Reading 14: A math major and an art major walk into a bar…

I do not think coding is the new literacy. I think coding is an incredibly useful skill to have, and I think computational thinking is important to learn, but I do not see if being a necessary subject in all schools, at least in the academic set up we have currently. If computer science becomes a mandatory class I think we will have to rethink our entire education system, and what we view as “mandatory.” I do not think that computational thinking is more important than creative thinking, and we live in a world right now where funding for creative classes is being cut. I do, however, believe that computer science classes, or other classes that promote computational thinking, should be made more accessible to all students, and that we should make it a more desirable class to take than it is currently being sold as.

In my high school, most people did not even know we offered a computer science class. The class was taken by a few guys who were already fairly familiar with computers, in a hidden computer lab, and it did not count for anything more than an elective. With all of the mandatory classes I had to take to graduate along with classes I was “encouraged” to take in order to get into the colleges I wanted, I had no time for an extra elective that would not count towards a specific requirement. I understand that all schools and states have different requirements and different amounts of classes you can take, but in my instance there simply would not have been time for me to take that class. By allowing students to take the class to count towards a requirement, or making the class a more welcoming environment for all students (despite gender, race, clique, or familiarity with the topic), we can at least make computer science a more accessible skill to learn for those who may be interested.

One way computer science could become more accessible or attractive is including it as a part of the already required computer classes in elementary school. I was required to take a computer class in from K-8. We learned how to type, use word, powerpoint, excel, google efficiently, and spent a lot of time in Microsoft paint and “Kid pix.” Now kids are exposed to more technology, and it may be worth teaching them some basic computational thinking or coding techniques at that young age. Then the kids can decide for themselves if that is a skill they would like to enhance and continue taking classes in, just like the do with art, music, gym, etc. I think computational thinking is important to learn young, like creative thinking, but not everyone is meant to love to code, just how not everyone loves playing an instrument or creating artistic masterpieces.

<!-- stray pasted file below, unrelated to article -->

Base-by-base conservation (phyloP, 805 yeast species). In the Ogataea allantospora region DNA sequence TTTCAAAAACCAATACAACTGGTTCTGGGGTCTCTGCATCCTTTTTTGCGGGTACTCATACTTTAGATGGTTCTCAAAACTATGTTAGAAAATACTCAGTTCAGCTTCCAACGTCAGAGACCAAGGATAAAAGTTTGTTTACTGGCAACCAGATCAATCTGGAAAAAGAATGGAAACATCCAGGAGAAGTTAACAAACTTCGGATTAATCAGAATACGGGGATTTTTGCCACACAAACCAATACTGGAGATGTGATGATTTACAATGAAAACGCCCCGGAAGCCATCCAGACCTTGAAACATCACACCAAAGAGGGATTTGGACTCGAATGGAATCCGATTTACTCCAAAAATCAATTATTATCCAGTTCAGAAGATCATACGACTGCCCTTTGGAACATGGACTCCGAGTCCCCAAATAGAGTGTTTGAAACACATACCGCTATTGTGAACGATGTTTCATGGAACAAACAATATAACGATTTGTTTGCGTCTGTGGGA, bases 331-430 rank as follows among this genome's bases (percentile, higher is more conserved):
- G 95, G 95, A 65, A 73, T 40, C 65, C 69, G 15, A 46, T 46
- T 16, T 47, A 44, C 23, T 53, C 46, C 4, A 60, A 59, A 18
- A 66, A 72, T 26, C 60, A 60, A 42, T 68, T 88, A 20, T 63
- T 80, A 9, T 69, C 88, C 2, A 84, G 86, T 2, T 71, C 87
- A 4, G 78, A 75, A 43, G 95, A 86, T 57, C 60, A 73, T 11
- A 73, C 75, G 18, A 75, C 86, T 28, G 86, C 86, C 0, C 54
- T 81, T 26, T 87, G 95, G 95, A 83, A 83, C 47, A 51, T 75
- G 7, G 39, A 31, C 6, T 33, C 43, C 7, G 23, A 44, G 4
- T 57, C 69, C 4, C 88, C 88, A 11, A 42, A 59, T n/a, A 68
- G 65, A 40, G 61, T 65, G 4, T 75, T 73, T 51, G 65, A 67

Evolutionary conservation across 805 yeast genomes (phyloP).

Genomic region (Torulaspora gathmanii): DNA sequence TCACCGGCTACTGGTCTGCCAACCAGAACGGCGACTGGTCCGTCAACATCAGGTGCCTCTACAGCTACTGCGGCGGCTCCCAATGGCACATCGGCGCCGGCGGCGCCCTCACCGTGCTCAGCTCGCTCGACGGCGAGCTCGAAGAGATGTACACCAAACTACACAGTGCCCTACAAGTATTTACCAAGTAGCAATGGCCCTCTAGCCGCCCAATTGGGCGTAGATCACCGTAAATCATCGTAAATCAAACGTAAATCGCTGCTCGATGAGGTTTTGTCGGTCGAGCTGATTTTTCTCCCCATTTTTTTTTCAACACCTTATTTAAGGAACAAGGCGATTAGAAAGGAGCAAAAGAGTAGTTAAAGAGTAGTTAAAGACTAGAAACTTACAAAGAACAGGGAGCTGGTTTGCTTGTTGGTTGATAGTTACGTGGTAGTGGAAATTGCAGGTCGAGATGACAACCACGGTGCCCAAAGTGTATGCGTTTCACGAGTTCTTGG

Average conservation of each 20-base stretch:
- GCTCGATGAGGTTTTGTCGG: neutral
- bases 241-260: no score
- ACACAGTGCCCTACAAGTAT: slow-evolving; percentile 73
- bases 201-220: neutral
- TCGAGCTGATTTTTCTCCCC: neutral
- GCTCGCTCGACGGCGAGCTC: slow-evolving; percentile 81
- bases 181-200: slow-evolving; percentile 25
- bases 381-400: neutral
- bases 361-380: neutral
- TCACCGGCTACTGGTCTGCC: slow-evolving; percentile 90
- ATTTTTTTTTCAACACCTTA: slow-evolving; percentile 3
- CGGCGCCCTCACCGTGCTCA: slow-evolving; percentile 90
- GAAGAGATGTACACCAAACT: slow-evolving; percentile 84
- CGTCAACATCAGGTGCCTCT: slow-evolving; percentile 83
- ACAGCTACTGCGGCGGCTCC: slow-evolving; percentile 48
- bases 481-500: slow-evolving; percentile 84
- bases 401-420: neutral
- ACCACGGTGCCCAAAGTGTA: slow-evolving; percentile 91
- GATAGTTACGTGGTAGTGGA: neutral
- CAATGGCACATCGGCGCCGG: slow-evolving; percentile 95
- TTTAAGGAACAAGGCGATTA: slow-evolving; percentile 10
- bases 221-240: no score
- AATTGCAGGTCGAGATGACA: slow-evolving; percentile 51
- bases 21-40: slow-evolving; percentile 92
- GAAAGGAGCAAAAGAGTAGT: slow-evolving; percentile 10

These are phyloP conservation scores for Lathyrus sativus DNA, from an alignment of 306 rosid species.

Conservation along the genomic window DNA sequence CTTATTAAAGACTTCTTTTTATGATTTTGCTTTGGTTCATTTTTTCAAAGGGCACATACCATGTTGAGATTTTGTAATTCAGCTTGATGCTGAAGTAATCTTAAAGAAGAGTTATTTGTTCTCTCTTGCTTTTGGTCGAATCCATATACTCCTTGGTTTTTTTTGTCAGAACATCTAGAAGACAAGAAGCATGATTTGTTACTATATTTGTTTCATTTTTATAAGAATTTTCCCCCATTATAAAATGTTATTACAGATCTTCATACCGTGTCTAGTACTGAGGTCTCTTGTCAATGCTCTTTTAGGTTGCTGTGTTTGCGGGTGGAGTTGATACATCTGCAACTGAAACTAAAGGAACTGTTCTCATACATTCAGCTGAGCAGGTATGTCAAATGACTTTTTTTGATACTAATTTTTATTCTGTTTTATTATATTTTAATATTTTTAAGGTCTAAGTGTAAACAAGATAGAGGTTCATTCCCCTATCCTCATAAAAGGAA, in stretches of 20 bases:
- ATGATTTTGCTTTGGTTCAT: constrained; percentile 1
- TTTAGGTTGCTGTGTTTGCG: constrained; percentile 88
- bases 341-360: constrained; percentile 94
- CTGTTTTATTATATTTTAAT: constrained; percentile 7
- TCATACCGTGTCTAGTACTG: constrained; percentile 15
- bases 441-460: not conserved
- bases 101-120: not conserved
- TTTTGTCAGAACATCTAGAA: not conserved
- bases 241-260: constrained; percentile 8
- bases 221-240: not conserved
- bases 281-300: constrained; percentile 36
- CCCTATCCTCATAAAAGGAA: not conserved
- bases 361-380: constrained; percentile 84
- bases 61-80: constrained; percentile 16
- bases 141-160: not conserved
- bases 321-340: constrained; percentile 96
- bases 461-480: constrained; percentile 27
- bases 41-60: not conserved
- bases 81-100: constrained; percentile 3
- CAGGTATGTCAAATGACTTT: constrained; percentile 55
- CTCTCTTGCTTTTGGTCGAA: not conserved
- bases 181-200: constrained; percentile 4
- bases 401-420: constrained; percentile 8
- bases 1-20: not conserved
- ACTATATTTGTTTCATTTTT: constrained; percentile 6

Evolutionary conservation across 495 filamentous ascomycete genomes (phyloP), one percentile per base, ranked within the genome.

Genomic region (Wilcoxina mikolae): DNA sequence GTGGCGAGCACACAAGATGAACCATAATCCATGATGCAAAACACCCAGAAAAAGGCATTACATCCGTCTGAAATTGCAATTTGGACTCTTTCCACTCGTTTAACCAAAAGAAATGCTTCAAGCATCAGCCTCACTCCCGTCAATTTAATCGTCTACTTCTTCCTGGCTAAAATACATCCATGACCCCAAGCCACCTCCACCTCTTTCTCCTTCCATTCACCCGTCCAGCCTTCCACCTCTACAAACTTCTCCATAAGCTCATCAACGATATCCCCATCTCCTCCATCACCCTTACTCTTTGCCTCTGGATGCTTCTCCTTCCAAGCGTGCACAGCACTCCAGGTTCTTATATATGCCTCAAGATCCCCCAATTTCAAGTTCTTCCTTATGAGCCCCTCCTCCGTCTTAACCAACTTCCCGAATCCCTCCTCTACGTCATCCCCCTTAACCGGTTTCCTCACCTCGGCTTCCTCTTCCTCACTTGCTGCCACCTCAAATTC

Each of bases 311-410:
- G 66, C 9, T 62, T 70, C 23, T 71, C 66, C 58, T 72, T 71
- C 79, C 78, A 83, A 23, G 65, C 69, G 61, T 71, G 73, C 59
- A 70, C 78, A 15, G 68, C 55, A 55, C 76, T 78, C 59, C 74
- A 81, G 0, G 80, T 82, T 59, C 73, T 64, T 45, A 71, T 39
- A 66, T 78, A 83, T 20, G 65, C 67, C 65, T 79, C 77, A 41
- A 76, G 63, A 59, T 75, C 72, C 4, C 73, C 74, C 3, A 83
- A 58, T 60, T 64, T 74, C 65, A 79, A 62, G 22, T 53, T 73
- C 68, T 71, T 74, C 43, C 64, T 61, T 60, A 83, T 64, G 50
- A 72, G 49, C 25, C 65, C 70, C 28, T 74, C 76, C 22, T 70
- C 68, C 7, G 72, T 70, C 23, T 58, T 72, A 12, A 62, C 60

I have a math mind, thats why I majored in it. I think about things logically and developed computational thinking in my advanced math and science classes I took. So in my head, it feels like everyone could learn to program. But then I think about my sister who has an incredibly artistic mind. She hated math and loved art. That is why she pursued an art degree. I think if someone tried to teach her how to code she could catch on to certain things because she is a very smart person, but I don’t think she would enjoy it the same way I do. Her and I have gone to painting classes together and I get frustrated at times because it comes so naturally to her, and mine looks slightly better than the elementary schoolers she teaches. I think everyone has their skills, and their passions and they should be free to explore those. This is something that is wrong with our educational system as a whole right now. Everyone can learn math, they can learn to read, they can learn to draw, and they can learn to code. But not everyone is good at all those things, and not everyone is passionate about all those things.